“I thought I saw the win-light,” Gladstone said, “but then I was like, ‘Wait a minute. Did I really?’ I wasn’t sure until they pointed at me as I rolled around the corner. I’ve never beaten Matt on his V-Twin, have I? He’s a great competitor, one of my idols, and getting him out of here early was huge.”

In the semifinals, Gladstone came from behind for a 6.86/196 to 6.92/195 win over upstart Marc Ingwersen, who’d taken out Angelle Sampey on a huge holeshot, then faced Angie Smith, who had the full might of Matt Smith Racing behind her, in the final. That one was over immediately when she went red, but he had her all the way with a clutch .012 reaction time and a better run, 6.83/196 to 6.86/198.

“To win these things, you really have to learn how to tune on Sundays,” said Gladstone, now Pro Stock Motorcycle’s top-ranked rider. “Eliminations is not the same thing as qualifying, and, as we learned at Indy, what works at one track doesn’t necessarily work at another one.”

TAFC – MARTIN 2022

Both J&A Service/YNot Racing Funny Cars – Jim Whiteley’s spotless white machine and wife Annie’s familiar blue one – were taken out by the same car at the U.S. 131 Nationals, the flamed Camaro of 2021 Mid-West Drag Racing Series runner-up Chris Marshall. Everything was wide-open in the absence of reigning series champion Sean Bellemeur, and Marshall made the most of it, starting with a wheels-up, nearly aborted 3.58 in qualifying that was on the ragged edge of control from start to finish.

Jim ended up fourth and nearly pulled off an outrageous first-round upset with a massive holeshot, falling just short of Marshall in the lights by the invisible margin of two-thousandths of a second. Annie put away Steve Macklyn’s Ford Mustang in the other opening-round matchup and in the final just missed pulling off what Jim almost did had: beating Marshall on a holeshot.

But instead of a perfect .000 light, Annie, who has really come into her own on the Tree this year, red-lighted by mere thousandths of a second with a frustrating -.002 reaction time. With the race lost, she shut off early and coasted across the eighth-mile finish line at 88 mph with what would’ve been a great E.T. on a quarter-mile (5.52), while the Oregon-based driver, who reverted to an old setup for this race after a disappointing U.S. Nationals, sped to a 3.62 at a booming 212.06 mph. For Annie, who qualified No. 1 here last year, it was her second runner-up in a row at the revamped Martin, Mich., facility.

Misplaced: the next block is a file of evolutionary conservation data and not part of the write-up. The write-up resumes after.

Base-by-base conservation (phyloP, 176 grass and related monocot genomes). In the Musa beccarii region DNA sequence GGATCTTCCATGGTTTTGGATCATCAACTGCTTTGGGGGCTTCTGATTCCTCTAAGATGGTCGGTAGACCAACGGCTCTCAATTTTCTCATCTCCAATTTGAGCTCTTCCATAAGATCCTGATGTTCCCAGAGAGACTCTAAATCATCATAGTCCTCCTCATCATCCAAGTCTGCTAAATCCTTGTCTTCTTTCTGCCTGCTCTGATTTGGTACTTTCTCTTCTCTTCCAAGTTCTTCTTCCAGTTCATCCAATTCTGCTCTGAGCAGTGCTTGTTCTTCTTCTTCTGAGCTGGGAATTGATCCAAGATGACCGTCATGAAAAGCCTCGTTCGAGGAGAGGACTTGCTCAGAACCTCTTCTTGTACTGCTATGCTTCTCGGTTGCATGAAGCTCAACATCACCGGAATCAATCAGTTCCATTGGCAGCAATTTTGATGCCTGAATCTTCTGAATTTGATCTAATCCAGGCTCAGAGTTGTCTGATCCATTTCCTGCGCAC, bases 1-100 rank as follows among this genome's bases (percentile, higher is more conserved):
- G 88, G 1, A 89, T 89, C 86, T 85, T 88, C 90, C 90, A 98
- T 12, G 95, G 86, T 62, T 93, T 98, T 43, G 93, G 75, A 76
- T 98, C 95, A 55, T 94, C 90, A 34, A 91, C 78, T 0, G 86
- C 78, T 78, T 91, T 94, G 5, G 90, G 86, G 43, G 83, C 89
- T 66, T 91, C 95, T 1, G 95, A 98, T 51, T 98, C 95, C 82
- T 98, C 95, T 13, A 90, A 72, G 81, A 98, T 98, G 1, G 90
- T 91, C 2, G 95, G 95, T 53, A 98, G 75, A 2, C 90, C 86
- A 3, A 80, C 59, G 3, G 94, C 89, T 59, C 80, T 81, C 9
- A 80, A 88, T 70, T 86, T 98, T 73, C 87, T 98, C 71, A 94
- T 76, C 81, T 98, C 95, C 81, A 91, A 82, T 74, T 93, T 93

The 2022 Mid-West Drag Racing Series season wraps up with another double event in Tulsa (not unlike the rained-out Memphis event that was finished in conjunction with the regularly scheduled Tulsa event this spring). It all unfolds Oct. 7-8 at Osage Casino & Hotel Tulsa Raceway Park, where the cancelled Great Bend Nationals will be contested as part of the traditional Throwdown in T-Town MWDRS season finale.

PRO MOD – MARTIN 2022

Back behind the wheel of one of the fastest Pro Mods on the eighth-mile instead of tuning it for Steven Whiteley as he has all year, talented driver/tuner Brandon Snider qualified near the top and drove to a semifinal finish at the U.S. 131 Nationals. At Martin, one of the crown jewels on the Mid-West Drag Racing Series’ eight-race tour, Snider showed the form that made him one of the more feared drivers on the NHRA circuit, where he won multiple events and came within a round of the 2020 championship.